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The centre section of the first side of my reversible Rose Window quilt in progress.

I’ve had a  really busy few days, started off on Friday, going with a friend to The Great Northern Needlecraft Show  at Harrogate. It’s much more manageable in a day than the NEC  Quilt Show, nearer for a start, actually arrived before it opened!! The first thing we did was to book two workshops for early afternoon, both on machine applique but using different techniques. This worked well as we did some buying of a few bits and pieces, looked at some of the quilts – some stunning work, loads of photos, quick stop for lunch outside for some fresh air and sunshine, by then we were well ready for a sit down and a change of pace.

The first one was a how to  on ‘Creating Hand Look Needle-Turn Effect Applique’  with Eileen Blood  this was  a really neat way of creating flowers, leaves etc using a fusible nylon mesh, the sewing machine (or if you have one an embroidery machine) and an iron. It looked really simple (but doesn’t it always) and I’m looking forward to having a go. (We’ve spent all day moving things around again, trying to sort out and make more space and put things in sensible places. The main thing was to create more book shelves to move some of the piles off the floor and we’ve made very good progress on that. It’s also made (nearly) a new work area for my sewing machine, so I”ll soon be able to sew and leave the machine out, which really helps.) I have several ideas already to use this technique.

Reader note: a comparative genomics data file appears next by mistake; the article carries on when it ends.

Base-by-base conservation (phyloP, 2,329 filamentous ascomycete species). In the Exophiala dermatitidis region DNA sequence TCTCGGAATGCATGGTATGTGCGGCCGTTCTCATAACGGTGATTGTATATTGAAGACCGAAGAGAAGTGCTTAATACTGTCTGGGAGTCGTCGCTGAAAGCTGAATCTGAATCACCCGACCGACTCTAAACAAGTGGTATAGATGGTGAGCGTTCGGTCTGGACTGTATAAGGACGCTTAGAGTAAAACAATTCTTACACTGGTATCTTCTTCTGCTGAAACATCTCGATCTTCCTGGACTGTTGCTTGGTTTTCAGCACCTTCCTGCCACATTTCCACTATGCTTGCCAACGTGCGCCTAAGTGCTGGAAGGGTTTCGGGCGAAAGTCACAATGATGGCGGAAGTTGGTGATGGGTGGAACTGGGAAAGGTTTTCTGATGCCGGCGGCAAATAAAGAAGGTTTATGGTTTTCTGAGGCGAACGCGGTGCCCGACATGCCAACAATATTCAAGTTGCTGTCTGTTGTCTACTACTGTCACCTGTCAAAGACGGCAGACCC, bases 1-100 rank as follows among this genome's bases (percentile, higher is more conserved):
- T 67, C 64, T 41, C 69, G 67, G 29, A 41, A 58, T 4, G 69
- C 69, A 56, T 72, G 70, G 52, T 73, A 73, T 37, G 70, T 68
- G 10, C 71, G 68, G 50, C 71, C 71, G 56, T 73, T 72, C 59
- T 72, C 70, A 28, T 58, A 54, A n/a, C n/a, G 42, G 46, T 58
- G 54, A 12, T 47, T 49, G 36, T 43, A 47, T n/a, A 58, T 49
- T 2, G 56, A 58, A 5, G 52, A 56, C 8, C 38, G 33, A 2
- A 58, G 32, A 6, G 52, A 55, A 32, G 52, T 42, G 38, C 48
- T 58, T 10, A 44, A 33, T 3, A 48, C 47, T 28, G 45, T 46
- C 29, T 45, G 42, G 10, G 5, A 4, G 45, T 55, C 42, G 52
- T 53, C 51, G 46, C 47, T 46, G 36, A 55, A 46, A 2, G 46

The second one was An Introduction to Invisible Machine Applique with Dawn Cameron Dick.  This was a technique I used several years ago for my king-size  reversible Rose Window quilt (above – i can’t move it to the end for some reason.). It has lots of uses and was really good timing because I’d forgotten how to do it (think I’ve got a note somewhere of my machine settings, but goodness nows where – it’ll save me looking specifically for them). She gave us lots of hints and tips and useful information about needles and threads – I have bought 4 packets of needles and vow to change them regularly (I only usually change one when it breaks). We were given a kit  of a tulip to try out the technique which we started in class and need to finish – again I need the sewing machine! Hopefully tomorrow.

This is the centre section of the second side of my reversible Rose Window quilt which was done as crazy patchwork and then the ‘stone’ (pale yellow fabric) appliqued on top. Eileen Blood’s method would have worked better, but you live and learn. Everything I do is a steep learning curve, but that’s part of the fun and challenge of it.

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